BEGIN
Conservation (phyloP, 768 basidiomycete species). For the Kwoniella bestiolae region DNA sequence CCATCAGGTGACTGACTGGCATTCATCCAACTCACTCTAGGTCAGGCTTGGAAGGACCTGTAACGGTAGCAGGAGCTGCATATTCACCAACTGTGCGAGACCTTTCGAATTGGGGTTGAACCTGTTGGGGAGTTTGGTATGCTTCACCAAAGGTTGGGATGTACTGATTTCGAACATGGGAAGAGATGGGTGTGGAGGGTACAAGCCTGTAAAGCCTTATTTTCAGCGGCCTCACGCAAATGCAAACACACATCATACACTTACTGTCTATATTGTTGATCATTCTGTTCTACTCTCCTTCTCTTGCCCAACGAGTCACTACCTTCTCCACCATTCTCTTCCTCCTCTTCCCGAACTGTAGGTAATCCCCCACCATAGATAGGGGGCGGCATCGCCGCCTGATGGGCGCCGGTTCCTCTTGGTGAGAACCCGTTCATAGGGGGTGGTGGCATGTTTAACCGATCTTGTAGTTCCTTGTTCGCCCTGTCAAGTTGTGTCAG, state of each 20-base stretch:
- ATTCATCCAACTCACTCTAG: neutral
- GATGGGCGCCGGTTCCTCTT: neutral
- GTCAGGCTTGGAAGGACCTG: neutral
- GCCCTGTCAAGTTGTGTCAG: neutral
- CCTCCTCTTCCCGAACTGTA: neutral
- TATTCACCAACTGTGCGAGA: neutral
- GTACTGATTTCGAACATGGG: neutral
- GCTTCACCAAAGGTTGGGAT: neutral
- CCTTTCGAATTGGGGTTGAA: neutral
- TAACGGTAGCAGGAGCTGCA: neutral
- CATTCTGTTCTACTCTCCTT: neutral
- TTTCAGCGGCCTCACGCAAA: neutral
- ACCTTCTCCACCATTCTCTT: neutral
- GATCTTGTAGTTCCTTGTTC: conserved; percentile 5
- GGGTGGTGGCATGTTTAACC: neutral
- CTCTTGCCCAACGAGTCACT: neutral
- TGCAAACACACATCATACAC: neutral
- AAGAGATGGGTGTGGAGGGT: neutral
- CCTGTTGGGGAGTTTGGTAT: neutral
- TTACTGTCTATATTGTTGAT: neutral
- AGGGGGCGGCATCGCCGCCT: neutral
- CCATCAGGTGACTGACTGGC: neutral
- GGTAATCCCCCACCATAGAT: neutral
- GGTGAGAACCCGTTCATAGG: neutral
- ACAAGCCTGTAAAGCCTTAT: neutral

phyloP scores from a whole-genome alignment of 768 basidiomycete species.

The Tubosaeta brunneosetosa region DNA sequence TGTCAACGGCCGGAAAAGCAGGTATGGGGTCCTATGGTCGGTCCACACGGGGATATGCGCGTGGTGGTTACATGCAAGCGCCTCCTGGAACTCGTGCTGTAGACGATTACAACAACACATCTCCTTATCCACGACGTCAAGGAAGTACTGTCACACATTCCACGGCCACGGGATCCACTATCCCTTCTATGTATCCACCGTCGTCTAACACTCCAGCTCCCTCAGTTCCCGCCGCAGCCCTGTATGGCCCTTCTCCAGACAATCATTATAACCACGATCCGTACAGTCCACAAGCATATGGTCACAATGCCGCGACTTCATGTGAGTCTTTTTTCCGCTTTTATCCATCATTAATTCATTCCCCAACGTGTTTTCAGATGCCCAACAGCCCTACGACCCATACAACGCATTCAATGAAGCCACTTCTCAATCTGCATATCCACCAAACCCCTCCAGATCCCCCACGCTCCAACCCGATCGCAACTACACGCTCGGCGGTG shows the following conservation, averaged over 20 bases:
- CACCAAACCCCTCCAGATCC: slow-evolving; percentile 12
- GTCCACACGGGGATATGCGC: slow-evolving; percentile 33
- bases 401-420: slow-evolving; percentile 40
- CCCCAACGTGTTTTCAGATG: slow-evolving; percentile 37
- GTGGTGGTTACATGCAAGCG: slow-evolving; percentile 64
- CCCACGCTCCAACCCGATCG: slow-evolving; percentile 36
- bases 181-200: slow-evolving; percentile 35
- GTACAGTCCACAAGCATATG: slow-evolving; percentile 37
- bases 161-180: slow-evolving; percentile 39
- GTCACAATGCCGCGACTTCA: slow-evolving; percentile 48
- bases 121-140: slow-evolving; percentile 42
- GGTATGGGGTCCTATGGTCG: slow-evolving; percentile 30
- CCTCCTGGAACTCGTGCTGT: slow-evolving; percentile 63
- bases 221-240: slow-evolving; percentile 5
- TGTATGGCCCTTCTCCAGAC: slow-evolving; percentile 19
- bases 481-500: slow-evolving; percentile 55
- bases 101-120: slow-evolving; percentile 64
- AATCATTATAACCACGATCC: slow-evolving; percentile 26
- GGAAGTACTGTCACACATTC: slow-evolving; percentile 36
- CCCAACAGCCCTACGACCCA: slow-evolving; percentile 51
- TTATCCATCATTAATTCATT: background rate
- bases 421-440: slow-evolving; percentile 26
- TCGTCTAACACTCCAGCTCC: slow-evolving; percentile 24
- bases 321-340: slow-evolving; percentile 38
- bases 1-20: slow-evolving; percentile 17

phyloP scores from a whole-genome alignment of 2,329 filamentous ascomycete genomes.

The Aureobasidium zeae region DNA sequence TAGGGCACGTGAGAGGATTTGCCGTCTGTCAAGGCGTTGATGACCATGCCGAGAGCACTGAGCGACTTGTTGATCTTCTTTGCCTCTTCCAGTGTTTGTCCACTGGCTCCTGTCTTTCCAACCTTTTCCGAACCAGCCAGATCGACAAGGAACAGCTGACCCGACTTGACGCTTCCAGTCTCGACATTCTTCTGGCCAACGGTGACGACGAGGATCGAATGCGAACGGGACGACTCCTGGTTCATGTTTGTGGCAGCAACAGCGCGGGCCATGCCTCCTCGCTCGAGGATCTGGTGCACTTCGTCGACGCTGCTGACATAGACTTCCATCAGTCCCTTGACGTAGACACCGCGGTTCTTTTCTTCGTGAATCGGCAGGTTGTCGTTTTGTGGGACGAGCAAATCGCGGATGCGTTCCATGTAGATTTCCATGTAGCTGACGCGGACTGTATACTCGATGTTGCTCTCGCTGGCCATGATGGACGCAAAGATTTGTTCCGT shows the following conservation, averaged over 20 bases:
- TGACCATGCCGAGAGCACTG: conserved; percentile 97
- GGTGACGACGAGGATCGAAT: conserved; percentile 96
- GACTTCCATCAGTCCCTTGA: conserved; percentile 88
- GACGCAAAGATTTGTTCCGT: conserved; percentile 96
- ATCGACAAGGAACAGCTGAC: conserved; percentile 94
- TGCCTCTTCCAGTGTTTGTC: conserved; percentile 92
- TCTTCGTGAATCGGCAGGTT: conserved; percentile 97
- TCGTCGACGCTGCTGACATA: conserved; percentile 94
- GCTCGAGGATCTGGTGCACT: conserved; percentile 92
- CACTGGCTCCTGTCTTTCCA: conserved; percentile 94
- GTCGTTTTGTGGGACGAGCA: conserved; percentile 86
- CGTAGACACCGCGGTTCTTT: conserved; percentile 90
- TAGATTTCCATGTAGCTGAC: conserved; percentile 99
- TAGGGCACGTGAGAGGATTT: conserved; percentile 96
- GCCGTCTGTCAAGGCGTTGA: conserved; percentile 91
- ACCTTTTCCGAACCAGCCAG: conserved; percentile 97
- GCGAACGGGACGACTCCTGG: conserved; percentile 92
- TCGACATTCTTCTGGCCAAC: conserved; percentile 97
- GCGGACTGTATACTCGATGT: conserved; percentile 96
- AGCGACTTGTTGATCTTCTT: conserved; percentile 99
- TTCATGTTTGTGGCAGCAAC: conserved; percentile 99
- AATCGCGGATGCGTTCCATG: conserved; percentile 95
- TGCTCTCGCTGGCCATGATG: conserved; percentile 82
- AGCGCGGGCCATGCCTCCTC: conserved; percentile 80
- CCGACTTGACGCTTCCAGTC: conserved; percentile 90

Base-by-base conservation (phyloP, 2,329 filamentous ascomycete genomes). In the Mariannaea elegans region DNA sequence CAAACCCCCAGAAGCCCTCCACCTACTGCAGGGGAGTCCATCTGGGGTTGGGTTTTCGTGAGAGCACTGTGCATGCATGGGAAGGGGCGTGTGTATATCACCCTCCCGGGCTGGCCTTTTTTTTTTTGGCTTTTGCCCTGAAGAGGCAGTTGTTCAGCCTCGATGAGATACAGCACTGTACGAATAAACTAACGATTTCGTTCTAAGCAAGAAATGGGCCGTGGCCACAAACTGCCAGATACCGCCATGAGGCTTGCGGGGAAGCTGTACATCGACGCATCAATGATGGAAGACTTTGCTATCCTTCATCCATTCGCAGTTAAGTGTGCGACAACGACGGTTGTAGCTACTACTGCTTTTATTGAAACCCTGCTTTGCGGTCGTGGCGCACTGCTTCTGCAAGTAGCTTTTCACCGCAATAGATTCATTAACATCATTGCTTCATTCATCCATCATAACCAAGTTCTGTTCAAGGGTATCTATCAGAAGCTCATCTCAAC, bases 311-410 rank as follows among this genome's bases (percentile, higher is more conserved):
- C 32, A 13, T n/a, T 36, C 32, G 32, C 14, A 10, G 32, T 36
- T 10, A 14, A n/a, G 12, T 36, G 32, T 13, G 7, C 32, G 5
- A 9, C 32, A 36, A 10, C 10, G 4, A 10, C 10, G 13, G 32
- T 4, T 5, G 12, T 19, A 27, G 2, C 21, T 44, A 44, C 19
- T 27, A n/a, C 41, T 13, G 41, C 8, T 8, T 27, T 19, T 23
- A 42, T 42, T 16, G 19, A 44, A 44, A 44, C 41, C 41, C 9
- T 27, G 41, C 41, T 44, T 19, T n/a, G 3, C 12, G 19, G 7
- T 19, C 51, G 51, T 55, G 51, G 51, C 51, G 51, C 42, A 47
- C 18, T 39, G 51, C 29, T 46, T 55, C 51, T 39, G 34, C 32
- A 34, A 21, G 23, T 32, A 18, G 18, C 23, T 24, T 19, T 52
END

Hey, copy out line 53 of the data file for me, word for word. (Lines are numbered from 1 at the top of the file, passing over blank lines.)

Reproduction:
- bases 1-20: slow-evolving; percentile 17